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Judge Allows State Conservator To Take Over Public Health Plan’s Finances

A Superior Court judge last week ruled the state may appoint a conservator to take over the troubled finances of Alameda Alliance for Health, a local initiative health plan in Alameda County.

Judge Brenda Harbin-Forte in California Superior Court in Alameda County signed her ruling Wednesday and released it Friday. It approved the Department of Managed Health Care’s choice of Berkeley Research Group to serve as conservator of Alameda Alliance. Berkeley Research Group was originally brought in to monitor the business dealings of the health plan, not run it.

The judge put a time constraint on the conservatorship. It will operate for a year, retroactive to May 5, the day DMHC officials took over the finances of Alameda Alliance.

Computer system problems contributed to non-payment of claims at the Alliance, which DMHC director Shelley Rouillard at the time called “the largest claims violation in the history of this department.”

Advocates for Alameda Alliance wanted the judge to rule in favor of local control of the plan. They said computer problems and outstanding claims are in the process of being resolved. They worry that an outside consulting group will look more at short-term fixes than long-term viability.

“We as stakeholders will continue to monitor actions taken by the conservator,” said Corinne Jan, CEO of Family Bridges, a not-for-profit care network based in Oakland that works with Alameda Alliance.

“And we will be prepared to address any of them that negatively impact the goals and objectives of our community partnerships, the status and integrity of the provider network and ultimately accessibility to continued quality care,” Jan said in an email.

Rouillard said local control of the health plan always has been the department’s ultimate goal.

“I look forward to continuing to work with our conservator to bring the plan into a healthy financial condition and then transition the plan back to local control,” Rouillard said in an email on Friday.

Alex Briscoe, a member of the Alameda Alliance board of directors and Alameda County health director in charge of the Health Care Services Agency, said he doesn’t like the way the state takeover happened. He objected to the forced and escorted ouster of administrators from the building and the potential conflict of hiring the monitor as the conservator, which he called “unseemly.” But Briscoe said the judge was right to uphold the state’s authority to secure the plan’s finances.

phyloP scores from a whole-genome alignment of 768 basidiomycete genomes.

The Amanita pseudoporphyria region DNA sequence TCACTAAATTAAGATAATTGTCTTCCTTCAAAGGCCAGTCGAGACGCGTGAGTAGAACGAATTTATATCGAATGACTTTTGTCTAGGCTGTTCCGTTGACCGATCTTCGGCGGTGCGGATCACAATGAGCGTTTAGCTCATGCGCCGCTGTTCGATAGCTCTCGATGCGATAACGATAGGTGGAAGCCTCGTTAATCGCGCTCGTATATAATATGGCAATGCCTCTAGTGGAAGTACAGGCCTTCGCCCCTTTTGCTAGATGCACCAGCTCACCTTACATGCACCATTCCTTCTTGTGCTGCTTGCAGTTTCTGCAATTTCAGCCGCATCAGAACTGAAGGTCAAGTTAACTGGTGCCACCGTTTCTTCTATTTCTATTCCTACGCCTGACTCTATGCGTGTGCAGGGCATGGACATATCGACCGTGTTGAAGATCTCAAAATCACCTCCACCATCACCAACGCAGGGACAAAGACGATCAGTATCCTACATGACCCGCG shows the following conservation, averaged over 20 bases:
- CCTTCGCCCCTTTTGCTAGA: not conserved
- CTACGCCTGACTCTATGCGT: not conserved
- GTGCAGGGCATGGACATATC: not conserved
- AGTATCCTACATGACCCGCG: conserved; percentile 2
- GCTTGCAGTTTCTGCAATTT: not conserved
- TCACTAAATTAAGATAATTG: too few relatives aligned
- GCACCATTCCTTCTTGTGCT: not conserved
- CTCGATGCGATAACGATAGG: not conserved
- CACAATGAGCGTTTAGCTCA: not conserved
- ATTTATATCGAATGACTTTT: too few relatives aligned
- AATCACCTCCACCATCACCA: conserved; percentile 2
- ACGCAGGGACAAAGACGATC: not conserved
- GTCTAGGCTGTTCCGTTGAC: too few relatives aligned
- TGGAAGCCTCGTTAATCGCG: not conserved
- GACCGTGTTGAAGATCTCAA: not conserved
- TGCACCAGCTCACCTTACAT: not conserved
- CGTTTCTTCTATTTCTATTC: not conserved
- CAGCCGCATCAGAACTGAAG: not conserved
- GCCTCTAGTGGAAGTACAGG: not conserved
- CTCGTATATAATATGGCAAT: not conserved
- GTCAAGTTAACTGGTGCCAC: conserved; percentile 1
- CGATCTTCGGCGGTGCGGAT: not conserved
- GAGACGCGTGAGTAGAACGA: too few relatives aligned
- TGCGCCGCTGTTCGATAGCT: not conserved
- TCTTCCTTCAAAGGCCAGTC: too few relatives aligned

“When this first happened, my response was, ‘This is crazy,’ ” Briscoe said. “But now I believe the state acted within its regulatory authority. … I’m supportive of the judge’s decision, and I’m very glad it contained the [one-year] time frame.”

Briscoe pointed out that the ousted administrators successfully ran a challenging public health plan for almost two decades, and that no patient care was ever interrupted at Alameda Alliance. The unpaid claims are a serious issue, he said. But other contributing pressures on the health plan also merit serious attention.  

“I think the situation does call into question the challenges facing smaller plans. There are just not enough covered lives here,” Briscoe said. “Also, poor people cost more. That’s the problem with Medi-Cal managed care — with the low Medi-Cal reimbursement levels, plans will always have challenges.”

Those challenges are long-term ones, Briscoe said — something that the conservator might not fully appreciate.

“We are concerned that decisions based on achieving compliance may not be in the best interests of the health plan,” he said. “We want not just to survive but to thrive. So we’re concerned because it’s not just about short-term compliance but about the long-term success of our plan.”
That has been one of Jan’s main points, that a narrow, short-term view could undermine what so many people have spent so much time and effort building.

“The court has spoken. We will move on,” Jan said. “However, moving on doesn’t mean our attention toward the well-being of our members will wane. If anything it will be more acute than ever before.”

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